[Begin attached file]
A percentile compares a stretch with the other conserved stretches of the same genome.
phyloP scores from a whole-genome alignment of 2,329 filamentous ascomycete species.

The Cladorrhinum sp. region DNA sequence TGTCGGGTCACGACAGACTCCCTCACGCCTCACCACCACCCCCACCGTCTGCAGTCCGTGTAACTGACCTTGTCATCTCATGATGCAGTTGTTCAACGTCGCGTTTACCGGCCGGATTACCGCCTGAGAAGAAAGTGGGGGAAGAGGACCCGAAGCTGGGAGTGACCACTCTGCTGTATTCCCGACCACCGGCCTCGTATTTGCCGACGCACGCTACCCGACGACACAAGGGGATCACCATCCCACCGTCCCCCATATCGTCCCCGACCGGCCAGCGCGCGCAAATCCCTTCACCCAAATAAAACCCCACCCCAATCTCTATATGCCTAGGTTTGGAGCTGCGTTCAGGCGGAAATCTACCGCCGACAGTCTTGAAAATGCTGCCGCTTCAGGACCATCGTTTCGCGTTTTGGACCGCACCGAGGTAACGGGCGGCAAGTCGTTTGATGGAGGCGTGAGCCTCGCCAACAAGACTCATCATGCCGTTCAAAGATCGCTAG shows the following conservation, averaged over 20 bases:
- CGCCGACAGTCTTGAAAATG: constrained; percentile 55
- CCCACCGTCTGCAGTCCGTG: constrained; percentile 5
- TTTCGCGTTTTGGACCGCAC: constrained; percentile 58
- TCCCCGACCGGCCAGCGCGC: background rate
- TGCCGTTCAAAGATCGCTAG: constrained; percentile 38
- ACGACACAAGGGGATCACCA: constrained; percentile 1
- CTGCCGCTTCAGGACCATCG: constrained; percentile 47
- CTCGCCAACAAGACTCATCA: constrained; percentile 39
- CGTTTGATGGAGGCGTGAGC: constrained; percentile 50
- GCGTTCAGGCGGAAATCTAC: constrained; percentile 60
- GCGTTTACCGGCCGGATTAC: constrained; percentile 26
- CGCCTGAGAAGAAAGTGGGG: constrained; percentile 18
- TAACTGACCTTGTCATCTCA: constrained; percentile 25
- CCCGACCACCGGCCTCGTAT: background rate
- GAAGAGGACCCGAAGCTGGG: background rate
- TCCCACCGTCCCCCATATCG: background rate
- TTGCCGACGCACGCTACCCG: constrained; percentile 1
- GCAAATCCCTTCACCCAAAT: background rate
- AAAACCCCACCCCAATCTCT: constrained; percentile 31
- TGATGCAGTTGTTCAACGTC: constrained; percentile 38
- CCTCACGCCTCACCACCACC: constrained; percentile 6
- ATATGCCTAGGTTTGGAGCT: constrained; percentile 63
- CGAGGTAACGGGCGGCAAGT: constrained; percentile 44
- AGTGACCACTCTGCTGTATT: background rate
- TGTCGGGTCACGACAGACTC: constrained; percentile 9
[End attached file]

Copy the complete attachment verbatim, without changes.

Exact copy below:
A percentile compares a stretch with the other conserved stretches of the same genome.
phyloP scores from a whole-genome alignment of 2,329 filamentous ascomycete species.

The Cladorrhinum sp. region DNA sequence TGTCGGGTCACGACAGACTCCCTCACGCCTCACCACCACCCCCACCGTCTGCAGTCCGTGTAACTGACCTTGTCATCTCATGATGCAGTTGTTCAACGTCGCGTTTACCGGCCGGATTACCGCCTGAGAAGAAAGTGGGGGAAGAGGACCCGAAGCTGGGAGTGACCACTCTGCTGTATTCCCGACCACCGGCCTCGTATTTGCCGACGCACGCTACCCGACGACACAAGGGGATCACCATCCCACCGTCCCCCATATCGTCCCCGACCGGCCAGCGCGCGCAAATCCCTTCACCCAAATAAAACCCCACCCCAATCTCTATATGCCTAGGTTTGGAGCTGCGTTCAGGCGGAAATCTACCGCCGACAGTCTTGAAAATGCTGCCGCTTCAGGACCATCGTTTCGCGTTTTGGACCGCACCGAGGTAACGGGCGGCAAGTCGTTTGATGGAGGCGTGAGCCTCGCCAACAAGACTCATCATGCCGTTCAAAGATCGCTAG shows the following conservation, averaged over 20 bases:
- CGCCGACAGTCTTGAAAATG: constrained; percentile 55
- CCCACCGTCTGCAGTCCGTG: constrained; percentile 5
- TTTCGCGTTTTGGACCGCAC: constrained; percentile 58
- TCCCCGACCGGCCAGCGCGC: background rate
- TGCCGTTCAAAGATCGCTAG: constrained; percentile 38
- ACGACACAAGGGGATCACCA: constrained; percentile 1
- CTGCCGCTTCAGGACCATCG: constrained; percentile 47
- CTCGCCAACAAGACTCATCA: constrained; percentile 39
- CGTTTGATGGAGGCGTGAGC: constrained; percentile 50
- GCGTTCAGGCGGAAATCTAC: constrained; percentile 60
- GCGTTTACCGGCCGGATTAC: constrained; percentile 26
- CGCCTGAGAAGAAAGTGGGG: constrained; percentile 18
- TAACTGACCTTGTCATCTCA: constrained; percentile 25
- CCCGACCACCGGCCTCGTAT: background rate
- GAAGAGGACCCGAAGCTGGG: background rate
- TCCCACCGTCCCCCATATCG: background rate
- TTGCCGACGCACGCTACCCG: constrained; percentile 1
- GCAAATCCCTTCACCCAAAT: background rate
- AAAACCCCACCCCAATCTCT: constrained; percentile 31
- TGATGCAGTTGTTCAACGTC: constrained; percentile 38
- CCTCACGCCTCACCACCACC: constrained; percentile 6
- ATATGCCTAGGTTTGGAGCT: constrained; percentile 63
- CGAGGTAACGGGCGGCAAGT: constrained; percentile 44
- AGTGACCACTCTGCTGTATT: background rate
- TGTCGGGTCACGACAGACTC: constrained; percentile 9